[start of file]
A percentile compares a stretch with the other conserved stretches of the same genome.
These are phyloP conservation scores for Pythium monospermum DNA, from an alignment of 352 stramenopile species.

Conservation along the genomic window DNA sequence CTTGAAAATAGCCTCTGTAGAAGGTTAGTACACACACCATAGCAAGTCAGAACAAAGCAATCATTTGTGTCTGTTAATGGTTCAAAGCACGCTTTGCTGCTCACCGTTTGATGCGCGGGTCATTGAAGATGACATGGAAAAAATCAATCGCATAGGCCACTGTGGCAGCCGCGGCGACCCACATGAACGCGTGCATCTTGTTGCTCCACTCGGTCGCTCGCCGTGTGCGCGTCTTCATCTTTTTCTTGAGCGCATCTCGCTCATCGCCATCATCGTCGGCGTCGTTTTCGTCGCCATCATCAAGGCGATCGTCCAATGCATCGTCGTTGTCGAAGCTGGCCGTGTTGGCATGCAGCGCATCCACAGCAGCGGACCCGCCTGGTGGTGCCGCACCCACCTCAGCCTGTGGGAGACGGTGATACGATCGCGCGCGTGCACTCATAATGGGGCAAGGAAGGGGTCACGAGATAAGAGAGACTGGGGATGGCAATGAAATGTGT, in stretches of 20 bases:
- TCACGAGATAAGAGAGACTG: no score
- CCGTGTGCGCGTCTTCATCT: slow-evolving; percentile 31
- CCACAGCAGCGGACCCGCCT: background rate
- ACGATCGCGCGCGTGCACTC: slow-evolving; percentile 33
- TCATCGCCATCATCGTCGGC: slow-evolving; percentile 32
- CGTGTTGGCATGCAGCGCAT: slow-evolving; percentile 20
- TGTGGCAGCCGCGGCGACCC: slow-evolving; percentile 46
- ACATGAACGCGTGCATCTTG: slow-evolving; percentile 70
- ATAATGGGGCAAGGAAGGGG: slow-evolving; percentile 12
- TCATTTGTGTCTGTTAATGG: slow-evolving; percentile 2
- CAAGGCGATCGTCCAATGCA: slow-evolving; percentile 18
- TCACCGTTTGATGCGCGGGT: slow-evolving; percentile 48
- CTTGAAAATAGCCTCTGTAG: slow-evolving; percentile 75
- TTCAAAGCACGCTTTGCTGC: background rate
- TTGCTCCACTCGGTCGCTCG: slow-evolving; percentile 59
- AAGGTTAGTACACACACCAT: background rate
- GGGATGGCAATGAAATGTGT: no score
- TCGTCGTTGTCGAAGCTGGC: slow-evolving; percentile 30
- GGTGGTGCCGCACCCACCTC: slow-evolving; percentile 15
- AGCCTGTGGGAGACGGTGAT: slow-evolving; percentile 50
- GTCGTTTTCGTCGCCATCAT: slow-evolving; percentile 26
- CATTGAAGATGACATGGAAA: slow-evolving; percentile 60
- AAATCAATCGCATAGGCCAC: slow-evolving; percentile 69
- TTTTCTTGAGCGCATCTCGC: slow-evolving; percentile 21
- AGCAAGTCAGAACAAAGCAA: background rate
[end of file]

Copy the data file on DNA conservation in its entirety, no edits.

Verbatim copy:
A percentile compares a stretch with the other conserved stretches of the same genome.
These are phyloP conservation scores for Pythium monospermum DNA, from an alignment of 352 stramenopile species.

Conservation along the genomic window DNA sequence CTTGAAAATAGCCTCTGTAGAAGGTTAGTACACACACCATAGCAAGTCAGAACAAAGCAATCATTTGTGTCTGTTAATGGTTCAAAGCACGCTTTGCTGCTCACCGTTTGATGCGCGGGTCATTGAAGATGACATGGAAAAAATCAATCGCATAGGCCACTGTGGCAGCCGCGGCGACCCACATGAACGCGTGCATCTTGTTGCTCCACTCGGTCGCTCGCCGTGTGCGCGTCTTCATCTTTTTCTTGAGCGCATCTCGCTCATCGCCATCATCGTCGGCGTCGTTTTCGTCGCCATCATCAAGGCGATCGTCCAATGCATCGTCGTTGTCGAAGCTGGCCGTGTTGGCATGCAGCGCATCCACAGCAGCGGACCCGCCTGGTGGTGCCGCACCCACCTCAGCCTGTGGGAGACGGTGATACGATCGCGCGCGTGCACTCATAATGGGGCAAGGAAGGGGTCACGAGATAAGAGAGACTGGGGATGGCAATGAAATGTGT, in stretches of 20 bases:
- TCACGAGATAAGAGAGACTG: no score
- CCGTGTGCGCGTCTTCATCT: slow-evolving; percentile 31
- CCACAGCAGCGGACCCGCCT: background rate
- ACGATCGCGCGCGTGCACTC: slow-evolving; percentile 33
- TCATCGCCATCATCGTCGGC: slow-evolving; percentile 32
- CGTGTTGGCATGCAGCGCAT: slow-evolving; percentile 20
- TGTGGCAGCCGCGGCGACCC: slow-evolving; percentile 46
- ACATGAACGCGTGCATCTTG: slow-evolving; percentile 70
- ATAATGGGGCAAGGAAGGGG: slow-evolving; percentile 12
- TCATTTGTGTCTGTTAATGG: slow-evolving; percentile 2
- CAAGGCGATCGTCCAATGCA: slow-evolving; percentile 18
- TCACCGTTTGATGCGCGGGT: slow-evolving; percentile 48
- CTTGAAAATAGCCTCTGTAG: slow-evolving; percentile 75
- TTCAAAGCACGCTTTGCTGC: background rate
- TTGCTCCACTCGGTCGCTCG: slow-evolving; percentile 59
- AAGGTTAGTACACACACCAT: background rate
- GGGATGGCAATGAAATGTGT: no score
- TCGTCGTTGTCGAAGCTGGC: slow-evolving; percentile 30
- GGTGGTGCCGCACCCACCTC: slow-evolving; percentile 15
- AGCCTGTGGGAGACGGTGAT: slow-evolving; percentile 50
- GTCGTTTTCGTCGCCATCAT: slow-evolving; percentile 26
- CATTGAAGATGACATGGAAA: slow-evolving; percentile 60
- AAATCAATCGCATAGGCCAC: slow-evolving; percentile 69
- TTTTCTTGAGCGCATCTCGC: slow-evolving; percentile 21
- AGCAAGTCAGAACAAAGCAA: background rate